The subject may be a move away from the d’artiste series’ staples of concept art and matte painting, but there’s plenty in Ballistic’s latest book to appeal to games and film artists, says Fernando Caire.
Personally, I never found fashion design too appealing. That’s just a personal preference, but when I was given a copy of the latest in Ballistic Publishing’s long-running series of art masterclass books, I did wonder if I was up to the task of reviewing it.
Fortunately for me – and for others like me – d’artiste: Fashion Design tackles the subject from a broader perspective. Covering fashion design for games, film, and animation, this latest book is loaded with useful techniques for readers of all backgrounds.
Four artists are featured in the book, and not one of them fails to impress. Alongside their tutorials, each is given a few pages to show off their personal work and give some insight into their design process. The results are so distinctive, and their styles so diverse, it would be impossible to confuse one with the others. Equally importantly, their tutorials are easy to follow.
Alessia Zambonin provides some in-depth walkthroughs on illustrating cloth, particularly providing adequate textures for it. Her tutorial on completing an entire character as well as the background is also very impressive. She gives thorough instructions on background elements, attention to detail and atmosphere. Though her work, at times, is a bit dark for my taste (no, not as in subject matter: it is literally too dark), these proved to be very helpful. It’s also the only tutorial in the book centered around a male character.
Annie Stegg’s section of the book is interesting in that she shares her personal experiences on working in games and television production – her clients include Hi-Rez Studios and Tiki Games. In addition, her tutorials are written in collaboration with fellow artist Anne Pogoda: useful, since most artists will have to work on teams at some point in their careers. Their walkthroughs show how much working with other artists can help to move the design process along, and the results feel far more like portraits than the other tutorials in the book.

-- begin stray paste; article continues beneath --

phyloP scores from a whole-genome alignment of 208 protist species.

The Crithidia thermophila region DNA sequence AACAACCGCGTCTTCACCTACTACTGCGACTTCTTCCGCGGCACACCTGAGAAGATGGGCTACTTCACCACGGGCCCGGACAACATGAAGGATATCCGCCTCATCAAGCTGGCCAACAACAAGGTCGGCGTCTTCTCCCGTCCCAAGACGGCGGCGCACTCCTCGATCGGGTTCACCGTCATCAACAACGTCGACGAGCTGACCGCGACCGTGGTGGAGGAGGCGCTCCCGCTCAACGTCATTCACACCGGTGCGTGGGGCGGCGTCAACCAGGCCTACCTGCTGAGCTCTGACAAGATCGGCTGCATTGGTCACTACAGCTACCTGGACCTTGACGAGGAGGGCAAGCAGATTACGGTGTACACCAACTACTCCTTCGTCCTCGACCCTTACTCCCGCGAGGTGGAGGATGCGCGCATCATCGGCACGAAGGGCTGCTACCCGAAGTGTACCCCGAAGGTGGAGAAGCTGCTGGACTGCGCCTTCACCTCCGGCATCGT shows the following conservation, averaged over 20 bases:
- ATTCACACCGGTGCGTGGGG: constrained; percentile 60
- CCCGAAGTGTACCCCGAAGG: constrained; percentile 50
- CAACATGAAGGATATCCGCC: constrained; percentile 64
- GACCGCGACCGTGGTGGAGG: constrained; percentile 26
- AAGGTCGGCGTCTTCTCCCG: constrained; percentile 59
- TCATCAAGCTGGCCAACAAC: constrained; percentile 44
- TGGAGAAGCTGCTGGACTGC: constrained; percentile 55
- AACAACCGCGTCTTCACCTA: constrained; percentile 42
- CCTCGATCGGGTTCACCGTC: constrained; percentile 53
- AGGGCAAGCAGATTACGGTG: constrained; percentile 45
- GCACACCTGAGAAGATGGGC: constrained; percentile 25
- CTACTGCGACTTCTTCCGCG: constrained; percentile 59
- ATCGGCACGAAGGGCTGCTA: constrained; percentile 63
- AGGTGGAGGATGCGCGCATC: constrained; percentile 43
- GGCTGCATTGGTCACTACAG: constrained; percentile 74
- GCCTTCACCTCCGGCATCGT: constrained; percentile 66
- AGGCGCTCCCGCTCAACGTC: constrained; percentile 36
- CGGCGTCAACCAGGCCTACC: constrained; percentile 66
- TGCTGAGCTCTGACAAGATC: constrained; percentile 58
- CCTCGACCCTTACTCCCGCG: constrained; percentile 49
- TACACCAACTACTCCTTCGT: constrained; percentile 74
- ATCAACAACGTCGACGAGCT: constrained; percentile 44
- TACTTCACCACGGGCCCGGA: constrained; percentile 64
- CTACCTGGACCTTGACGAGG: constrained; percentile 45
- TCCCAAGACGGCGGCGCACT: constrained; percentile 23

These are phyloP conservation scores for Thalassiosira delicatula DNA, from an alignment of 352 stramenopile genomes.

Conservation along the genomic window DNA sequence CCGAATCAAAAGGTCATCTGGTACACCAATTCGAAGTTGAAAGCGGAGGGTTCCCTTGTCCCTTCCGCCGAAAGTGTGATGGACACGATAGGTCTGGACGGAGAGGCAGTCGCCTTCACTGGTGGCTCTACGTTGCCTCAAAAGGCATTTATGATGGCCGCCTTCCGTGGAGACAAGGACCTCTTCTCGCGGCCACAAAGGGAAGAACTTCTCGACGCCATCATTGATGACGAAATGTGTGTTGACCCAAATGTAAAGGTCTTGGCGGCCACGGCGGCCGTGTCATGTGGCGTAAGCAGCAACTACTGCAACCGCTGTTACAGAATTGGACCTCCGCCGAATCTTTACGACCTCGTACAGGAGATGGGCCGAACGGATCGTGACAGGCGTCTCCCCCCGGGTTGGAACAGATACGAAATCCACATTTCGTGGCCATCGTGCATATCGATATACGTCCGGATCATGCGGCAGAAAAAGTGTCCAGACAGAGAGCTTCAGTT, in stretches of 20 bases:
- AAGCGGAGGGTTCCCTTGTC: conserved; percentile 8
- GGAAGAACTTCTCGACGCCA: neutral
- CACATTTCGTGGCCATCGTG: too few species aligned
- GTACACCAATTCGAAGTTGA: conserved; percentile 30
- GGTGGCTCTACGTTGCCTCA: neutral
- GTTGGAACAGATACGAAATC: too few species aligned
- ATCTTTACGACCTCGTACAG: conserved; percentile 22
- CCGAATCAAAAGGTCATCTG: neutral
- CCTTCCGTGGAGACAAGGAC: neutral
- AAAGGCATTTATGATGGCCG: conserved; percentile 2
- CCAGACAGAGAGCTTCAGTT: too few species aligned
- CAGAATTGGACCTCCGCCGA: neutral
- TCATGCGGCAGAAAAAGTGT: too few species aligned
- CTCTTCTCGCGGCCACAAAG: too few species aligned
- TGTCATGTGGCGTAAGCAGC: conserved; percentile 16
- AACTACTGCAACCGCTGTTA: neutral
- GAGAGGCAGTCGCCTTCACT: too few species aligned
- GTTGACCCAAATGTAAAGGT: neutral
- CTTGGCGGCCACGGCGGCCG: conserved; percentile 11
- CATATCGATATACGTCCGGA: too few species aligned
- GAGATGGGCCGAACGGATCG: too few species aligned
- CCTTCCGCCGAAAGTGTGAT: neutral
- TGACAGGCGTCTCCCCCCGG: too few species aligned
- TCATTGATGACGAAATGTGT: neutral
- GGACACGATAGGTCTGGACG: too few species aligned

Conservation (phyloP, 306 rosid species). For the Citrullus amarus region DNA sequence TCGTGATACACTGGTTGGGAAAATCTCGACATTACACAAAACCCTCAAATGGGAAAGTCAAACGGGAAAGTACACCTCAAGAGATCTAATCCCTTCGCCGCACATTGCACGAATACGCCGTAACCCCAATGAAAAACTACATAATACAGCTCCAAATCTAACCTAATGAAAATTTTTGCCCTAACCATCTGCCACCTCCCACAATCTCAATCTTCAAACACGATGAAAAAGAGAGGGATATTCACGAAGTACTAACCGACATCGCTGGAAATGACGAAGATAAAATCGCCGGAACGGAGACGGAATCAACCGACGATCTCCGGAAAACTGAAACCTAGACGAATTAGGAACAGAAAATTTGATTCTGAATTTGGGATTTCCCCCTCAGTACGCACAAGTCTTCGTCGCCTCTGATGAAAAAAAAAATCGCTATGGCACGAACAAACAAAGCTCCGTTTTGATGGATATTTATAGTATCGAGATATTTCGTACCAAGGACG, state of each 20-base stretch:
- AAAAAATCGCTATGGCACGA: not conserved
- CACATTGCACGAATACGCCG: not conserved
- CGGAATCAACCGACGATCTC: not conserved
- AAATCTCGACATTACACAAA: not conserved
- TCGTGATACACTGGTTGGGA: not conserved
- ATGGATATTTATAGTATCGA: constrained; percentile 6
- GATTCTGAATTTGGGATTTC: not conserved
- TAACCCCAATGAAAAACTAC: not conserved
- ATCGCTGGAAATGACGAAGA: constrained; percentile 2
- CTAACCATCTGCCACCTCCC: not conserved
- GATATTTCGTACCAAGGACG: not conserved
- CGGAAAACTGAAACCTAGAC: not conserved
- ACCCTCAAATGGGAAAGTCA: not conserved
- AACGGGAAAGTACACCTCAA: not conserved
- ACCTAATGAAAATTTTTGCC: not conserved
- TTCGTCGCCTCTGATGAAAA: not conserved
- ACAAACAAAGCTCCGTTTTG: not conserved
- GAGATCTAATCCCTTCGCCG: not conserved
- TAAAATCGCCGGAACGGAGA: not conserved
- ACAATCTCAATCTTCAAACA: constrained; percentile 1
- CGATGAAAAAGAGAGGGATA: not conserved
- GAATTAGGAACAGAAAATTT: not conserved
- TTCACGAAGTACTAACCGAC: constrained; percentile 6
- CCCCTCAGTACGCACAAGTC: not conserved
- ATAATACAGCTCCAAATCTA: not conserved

A treat for illustrators
Last, but certainly not least, is Lois Van Baarle – or as she is better known to her online fandom, Loish. If you are not already a fan of her deviantART page… well, you are now. Her vivid color schemes, along with some lush and creative designs, make her work the highlight of this book.
Her tutorials cover form, gesture, lighting – and, of course, color – setting out her technique from thumbnail sketches all the way to the final illustration. Her style has a curvy and flirtatious feel to it, yet they the results never become too exotic. For lack of a better word, her illustrations are very, well, bubbly. Yet they are not without depth and substance. Being a long time fan of her illustrative style, getting insight into her techniques is a real treat.
d’artiste: Fashion Design is the perfect reference for those of us who are not fashion designers. Offering a new perspective on the creative process through these four renowned artists, the book is a must-have for anyone who needs to brush up on their fashion design techniques – especially if you happen to be a fan of Loish.
d’artiste: Fashion Design is available now from Ballistic Publishing’s web store in slipcased or deluxe limited editions, price $75 and $170 respectively, and from major online book stores.